Derek Remitz (Guntersville) – “It’s a lot of work to find them, but when you do, you tend to catch the biggest fish of the year. The reason I say it’s hard is you may fish for miles and miles and then you’ll hit a spot where you’ll catch five or six big fish. All of a sudden, you’ll have 30 pounds. It’s just really fun, because you have the opportunity to catch the biggest bag of the year. I’m usually throwing jerkbaits and lipless crankbaits, looking for hydrilla and little ditches. I just cover as much water as I can until I find them and then hang on.”
Boyd Duckett (Guntersville) – “You’ve probably never heard that before. I can take a (lipless crankbait) and just wear them out. You just catch so many, it’s just a fun place to fish. You can follow them. I start about halfway into the creeks and fish the outside grass edges. Once it starts warming up, then I’ll go to the inside grass lines and follow them on into the backs of the creeks. That’s where the big ones hang out. As it warms up, the spinnerbait bite will kick in. In April, you’ve got the spawn going on, but the grass bite is still going on.”
Greg Vinson (Lake Jordan) – “I just love to catch big spotted bass. Until I started traveling all over the country, I didn’t realize what a good fishery it is. The springtime is absolutely the best time to catch a magnum spotted bass – a spotted bass over five pounds. I didn’t realize how fortunate we were to catch them that size. And springtime is a great time for the novice fishermen to go out with the shaky-head rig and catch those big spots and a lot of them in a day of fishing. The fish will stage on docks in the early spring and then they’ll spawn on seawalls and docks.”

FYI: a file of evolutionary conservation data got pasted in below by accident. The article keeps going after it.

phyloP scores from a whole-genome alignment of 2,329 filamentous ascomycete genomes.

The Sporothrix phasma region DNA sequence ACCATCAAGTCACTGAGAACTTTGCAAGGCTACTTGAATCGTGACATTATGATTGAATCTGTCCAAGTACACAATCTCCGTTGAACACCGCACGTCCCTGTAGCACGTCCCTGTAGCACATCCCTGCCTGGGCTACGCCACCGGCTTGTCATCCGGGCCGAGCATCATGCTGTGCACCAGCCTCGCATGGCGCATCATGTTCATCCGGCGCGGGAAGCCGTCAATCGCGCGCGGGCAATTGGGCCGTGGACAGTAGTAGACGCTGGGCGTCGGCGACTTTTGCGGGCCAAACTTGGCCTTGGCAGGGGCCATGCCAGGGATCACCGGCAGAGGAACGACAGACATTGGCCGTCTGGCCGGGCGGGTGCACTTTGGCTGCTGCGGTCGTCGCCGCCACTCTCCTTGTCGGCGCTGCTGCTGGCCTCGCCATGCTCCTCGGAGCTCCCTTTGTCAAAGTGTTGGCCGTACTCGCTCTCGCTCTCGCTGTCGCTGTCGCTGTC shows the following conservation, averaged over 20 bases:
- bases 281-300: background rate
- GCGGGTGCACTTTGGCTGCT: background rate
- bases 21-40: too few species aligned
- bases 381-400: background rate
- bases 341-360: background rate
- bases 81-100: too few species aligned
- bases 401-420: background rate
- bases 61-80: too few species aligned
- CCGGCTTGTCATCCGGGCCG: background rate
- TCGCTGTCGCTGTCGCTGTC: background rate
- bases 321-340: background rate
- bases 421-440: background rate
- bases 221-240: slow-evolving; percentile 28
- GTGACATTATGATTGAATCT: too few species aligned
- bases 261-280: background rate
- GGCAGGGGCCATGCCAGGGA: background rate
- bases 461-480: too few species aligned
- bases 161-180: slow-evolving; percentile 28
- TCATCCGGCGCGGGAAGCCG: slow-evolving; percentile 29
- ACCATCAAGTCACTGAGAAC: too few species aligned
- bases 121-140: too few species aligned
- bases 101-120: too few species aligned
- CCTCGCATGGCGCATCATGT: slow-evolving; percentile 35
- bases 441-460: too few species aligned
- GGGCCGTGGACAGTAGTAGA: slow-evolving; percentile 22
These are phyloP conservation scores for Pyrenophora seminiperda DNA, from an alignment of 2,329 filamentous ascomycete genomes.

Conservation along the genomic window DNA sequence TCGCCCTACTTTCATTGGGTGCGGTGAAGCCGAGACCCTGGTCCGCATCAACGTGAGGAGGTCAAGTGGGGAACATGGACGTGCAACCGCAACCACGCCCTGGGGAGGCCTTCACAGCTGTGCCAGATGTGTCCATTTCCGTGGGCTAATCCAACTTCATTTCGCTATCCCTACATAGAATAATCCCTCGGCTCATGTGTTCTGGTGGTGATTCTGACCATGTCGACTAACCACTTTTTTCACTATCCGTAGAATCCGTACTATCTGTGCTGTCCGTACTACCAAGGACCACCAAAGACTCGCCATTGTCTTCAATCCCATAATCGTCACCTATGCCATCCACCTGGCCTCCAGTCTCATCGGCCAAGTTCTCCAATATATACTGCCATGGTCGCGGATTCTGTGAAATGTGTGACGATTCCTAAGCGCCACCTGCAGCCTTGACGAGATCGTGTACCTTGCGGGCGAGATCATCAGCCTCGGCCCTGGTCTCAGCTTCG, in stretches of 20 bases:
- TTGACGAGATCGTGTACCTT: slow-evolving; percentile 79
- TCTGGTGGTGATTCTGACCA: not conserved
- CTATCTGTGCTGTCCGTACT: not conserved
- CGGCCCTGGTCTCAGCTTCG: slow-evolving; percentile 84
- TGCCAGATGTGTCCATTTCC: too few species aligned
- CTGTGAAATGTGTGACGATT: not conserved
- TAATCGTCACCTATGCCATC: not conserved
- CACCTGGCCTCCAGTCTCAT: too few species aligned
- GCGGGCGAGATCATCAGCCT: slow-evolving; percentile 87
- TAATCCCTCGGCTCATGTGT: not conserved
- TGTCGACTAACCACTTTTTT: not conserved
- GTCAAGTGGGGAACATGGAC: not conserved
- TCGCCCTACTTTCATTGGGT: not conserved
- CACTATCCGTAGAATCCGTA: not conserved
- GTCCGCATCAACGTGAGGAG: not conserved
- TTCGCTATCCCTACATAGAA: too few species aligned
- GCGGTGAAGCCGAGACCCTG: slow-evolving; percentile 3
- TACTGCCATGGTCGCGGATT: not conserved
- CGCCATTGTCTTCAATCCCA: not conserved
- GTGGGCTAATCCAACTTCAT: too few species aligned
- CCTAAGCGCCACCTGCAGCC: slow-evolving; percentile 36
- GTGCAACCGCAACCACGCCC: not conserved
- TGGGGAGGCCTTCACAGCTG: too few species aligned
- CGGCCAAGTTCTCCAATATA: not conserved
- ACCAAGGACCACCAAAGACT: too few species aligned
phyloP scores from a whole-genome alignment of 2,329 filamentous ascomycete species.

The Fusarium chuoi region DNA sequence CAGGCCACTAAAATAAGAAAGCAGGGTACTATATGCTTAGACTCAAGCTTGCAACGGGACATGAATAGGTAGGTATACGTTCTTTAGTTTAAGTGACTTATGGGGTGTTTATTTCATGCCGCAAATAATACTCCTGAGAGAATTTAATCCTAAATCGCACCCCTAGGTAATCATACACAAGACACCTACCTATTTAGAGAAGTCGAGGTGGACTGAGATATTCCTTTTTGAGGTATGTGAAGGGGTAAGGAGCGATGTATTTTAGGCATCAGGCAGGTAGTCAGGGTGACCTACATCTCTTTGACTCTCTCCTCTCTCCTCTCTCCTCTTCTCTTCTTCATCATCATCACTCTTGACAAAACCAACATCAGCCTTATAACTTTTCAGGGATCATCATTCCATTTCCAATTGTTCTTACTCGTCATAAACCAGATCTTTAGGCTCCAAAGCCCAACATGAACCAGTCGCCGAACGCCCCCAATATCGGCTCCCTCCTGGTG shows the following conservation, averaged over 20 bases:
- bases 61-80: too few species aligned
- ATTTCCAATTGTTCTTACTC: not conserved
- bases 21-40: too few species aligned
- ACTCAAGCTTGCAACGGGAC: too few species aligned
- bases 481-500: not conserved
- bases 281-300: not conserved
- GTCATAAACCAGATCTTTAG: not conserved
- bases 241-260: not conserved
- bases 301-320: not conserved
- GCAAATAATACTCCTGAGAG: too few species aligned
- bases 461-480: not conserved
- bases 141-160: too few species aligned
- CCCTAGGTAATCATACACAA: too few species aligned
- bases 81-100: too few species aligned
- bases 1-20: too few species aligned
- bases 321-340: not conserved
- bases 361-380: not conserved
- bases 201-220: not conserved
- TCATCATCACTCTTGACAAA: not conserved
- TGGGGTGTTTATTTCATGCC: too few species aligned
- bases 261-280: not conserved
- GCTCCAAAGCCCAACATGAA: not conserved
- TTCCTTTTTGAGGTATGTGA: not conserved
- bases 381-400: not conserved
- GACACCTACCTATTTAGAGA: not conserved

Matt Herren (Lay Lake) – “You can fish for spotted bass. You can fish for largemouth bass. It’s just chock-full of fish, and it’s a fun lake to fish. I really like it from mid-March to mid-April when they start moving up to get ready to spawn. The spots like gravel bars and the largemouths like the backs of pockets. That’s when you catch your bigger females. You can end up with a 28-pound bag if you catch the right day. I was really disappointed about last year’s Classic, because we hit the lake cold. The weights were OK, but it didn’t show what the lake can do.”